"Oh, sorry, that a little obnoxious, wasn't it?" Okay, maybe Ivers wasn't like him; Matt could count the number of times he'd apologized on two hands and still be able to play patty-cake. "I was at work today, and then I finished, and I had walked to work today." He shrugged. "I know there's a curfew, but I figure I can help keep the peace, right?"
Matt wasn't going to argue. Which was kind of a first for him.
Six hours of working with Ivers in the middle of a riot, and Matt was totally ready to either shoot the guy or... do something else that he really shouldn't be thinking about in the middle of a riot, because it was a little distracting.
The thing was, Ivers was annoying. But annoying in that special way that some people had that made yelling at them feel like kicking a puppy. An adorable puppy. Ah, if only he was more like a cat, Matt had no problem kicking those things. (What, one little cuddle session was supposed to change his mind about the vermin? He'd woken up to the cat clawing at him – he knew enough about cats to know that the cat was marking him with the scent pads on his paws, but that didn't mean being scratched up felt any better.) But no, Ivers was definitely a dog with the way he'd grip onto something and not let it go until the thing was so dead that even archaeologists went all, "Hey, too old and dead for us."
Matt's brain scared him sometimes.
There hadn't been anything to exciting in their area recently, so Matt was complaining to Ivers about how completely underfunded the police department was – that being the reason he wasn't at least somewhat safer in a squad car; there wasn't anything approaching enough vehicles in the car pool. He was also talking about the Kansas City Experiment, which proved that police presence on the street had no effect on fear of crime, so this was all just pointless, anyway.
And, of course, that would be when everything went to hell. Or, well, more hell.
Matt hadn't even noticed the guy when he saw the glint of metal in his hand. He had noticed that Ivers had been quiet, but he'd assumed that was because he was... well, he hadn't actually assumed anything, he was busy enjoying the silence. He froze. "Gimme your wallet," the thug with the gun demanded, as Matt stood perfectly still in the hopes that the guy wouldn't notice him, since he hadn't yet.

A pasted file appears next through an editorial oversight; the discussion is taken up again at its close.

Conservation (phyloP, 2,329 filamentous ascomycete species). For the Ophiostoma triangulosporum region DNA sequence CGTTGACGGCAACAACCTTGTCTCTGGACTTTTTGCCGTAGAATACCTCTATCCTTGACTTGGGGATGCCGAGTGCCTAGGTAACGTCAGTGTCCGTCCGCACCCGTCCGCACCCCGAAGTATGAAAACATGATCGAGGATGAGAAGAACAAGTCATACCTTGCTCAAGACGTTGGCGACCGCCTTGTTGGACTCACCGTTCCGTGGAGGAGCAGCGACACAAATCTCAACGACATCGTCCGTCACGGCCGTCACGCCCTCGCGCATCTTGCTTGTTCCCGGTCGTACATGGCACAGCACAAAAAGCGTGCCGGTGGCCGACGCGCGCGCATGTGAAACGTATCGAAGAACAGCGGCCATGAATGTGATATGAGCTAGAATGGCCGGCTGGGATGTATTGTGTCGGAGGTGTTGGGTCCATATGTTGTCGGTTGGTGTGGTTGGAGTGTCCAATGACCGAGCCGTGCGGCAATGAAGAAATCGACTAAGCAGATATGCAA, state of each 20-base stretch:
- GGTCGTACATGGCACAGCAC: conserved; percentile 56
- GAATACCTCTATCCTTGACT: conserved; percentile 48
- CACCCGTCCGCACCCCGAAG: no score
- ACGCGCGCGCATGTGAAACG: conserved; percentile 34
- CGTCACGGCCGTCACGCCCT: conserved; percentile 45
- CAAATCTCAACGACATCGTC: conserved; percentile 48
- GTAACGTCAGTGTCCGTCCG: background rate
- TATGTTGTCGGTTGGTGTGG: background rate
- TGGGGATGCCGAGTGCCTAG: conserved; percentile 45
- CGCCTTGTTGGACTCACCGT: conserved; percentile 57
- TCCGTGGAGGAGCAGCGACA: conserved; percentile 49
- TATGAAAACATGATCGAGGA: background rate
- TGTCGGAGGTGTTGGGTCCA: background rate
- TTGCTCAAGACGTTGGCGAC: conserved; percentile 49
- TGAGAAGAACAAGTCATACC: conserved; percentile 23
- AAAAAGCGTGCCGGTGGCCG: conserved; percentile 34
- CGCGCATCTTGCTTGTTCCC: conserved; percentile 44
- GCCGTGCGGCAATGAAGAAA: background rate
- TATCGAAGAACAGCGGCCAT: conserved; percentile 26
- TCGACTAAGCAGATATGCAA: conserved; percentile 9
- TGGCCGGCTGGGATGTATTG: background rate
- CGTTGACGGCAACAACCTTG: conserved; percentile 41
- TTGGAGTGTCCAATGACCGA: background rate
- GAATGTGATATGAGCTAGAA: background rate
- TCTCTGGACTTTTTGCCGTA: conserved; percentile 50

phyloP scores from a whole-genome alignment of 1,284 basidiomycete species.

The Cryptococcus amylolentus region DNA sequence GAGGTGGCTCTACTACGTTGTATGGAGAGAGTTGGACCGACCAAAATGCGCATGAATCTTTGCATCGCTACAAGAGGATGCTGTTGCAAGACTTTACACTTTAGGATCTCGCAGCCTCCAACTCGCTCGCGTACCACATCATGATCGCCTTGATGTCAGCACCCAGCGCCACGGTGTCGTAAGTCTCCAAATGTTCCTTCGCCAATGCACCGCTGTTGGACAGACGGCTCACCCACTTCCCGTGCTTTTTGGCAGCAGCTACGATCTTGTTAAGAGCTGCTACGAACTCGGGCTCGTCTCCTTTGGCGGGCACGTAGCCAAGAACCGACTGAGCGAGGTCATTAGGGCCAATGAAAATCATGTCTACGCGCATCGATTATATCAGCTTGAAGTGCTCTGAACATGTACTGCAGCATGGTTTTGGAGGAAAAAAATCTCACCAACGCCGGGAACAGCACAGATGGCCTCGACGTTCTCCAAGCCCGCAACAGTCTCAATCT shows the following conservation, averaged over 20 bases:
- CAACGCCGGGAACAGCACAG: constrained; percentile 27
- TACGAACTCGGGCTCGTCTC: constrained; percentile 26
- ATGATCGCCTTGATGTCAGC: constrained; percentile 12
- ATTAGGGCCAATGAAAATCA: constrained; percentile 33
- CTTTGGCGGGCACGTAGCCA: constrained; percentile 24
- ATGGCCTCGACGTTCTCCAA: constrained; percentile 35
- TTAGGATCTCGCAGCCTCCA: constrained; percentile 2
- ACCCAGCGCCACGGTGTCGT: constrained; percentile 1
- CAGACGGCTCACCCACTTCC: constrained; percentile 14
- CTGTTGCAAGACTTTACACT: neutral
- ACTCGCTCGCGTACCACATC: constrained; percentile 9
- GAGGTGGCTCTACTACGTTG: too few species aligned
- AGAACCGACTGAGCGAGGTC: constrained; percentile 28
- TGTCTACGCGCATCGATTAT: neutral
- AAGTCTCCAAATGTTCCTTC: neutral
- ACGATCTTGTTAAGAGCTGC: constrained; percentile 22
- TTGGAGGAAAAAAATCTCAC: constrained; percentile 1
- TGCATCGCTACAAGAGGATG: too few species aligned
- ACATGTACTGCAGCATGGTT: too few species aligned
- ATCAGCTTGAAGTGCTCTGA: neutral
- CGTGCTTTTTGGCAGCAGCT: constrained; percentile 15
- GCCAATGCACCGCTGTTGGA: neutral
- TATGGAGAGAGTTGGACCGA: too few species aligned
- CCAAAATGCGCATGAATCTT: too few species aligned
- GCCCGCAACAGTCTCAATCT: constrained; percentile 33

Ivers had his hands up. "Okay, okay, just... be calm," he said, slowly moving one of his hands down to his pocket and removing his wallet before carefully tossing it to the guy with the gun. The guy caught it, and immediately started going through it – only to stop at the sight of Ivers' investigator badge from the D.A.'s office.
"Shit, you're a cop?" Shit indeed, Matt knew that tone of voice. It was the universal voice of, "Oh no, this isn't a civilian I can intimidate into shutting up, I'm actually going to get in trouble for this... but only if he's able to tell someone..."
Matt started moving instantly, which was the only reason he was able to knock Ivers aside before the gun went off. Ivers hit the ground, followed by Matt a second later, and the thug freaked out, dropped his gun, and ran.
Breathing heavily from the burst of adrenaline, Matt rolled himself over onto his back. "You okay?"
"Yeah." Ivers' voice was as shaky as Matt felt. "You?"
Ivers was quiet for a while, and then... "I'm glad I'm not a cop. Paperwork is a lot safer."
Matt grinned at that. It was always refreshing to meet a non-officer member of the criminal justice process who didn't constantly try to act like a sworn peace officer anyway, training be damned.
"I tell you what. After this craziness is over, we should go out for a drink. I could use a drink."
"Me too," Matt said, and then groaned as he pulled himself off of the ground. He held out a hand to help Ivers up. "Baker's on Fifth is pretty good. Not so loud you can't think, not so quiet that you feel like everyone's listening to you."
Ivers gripped his hand and grimaced a smile. "It's a date."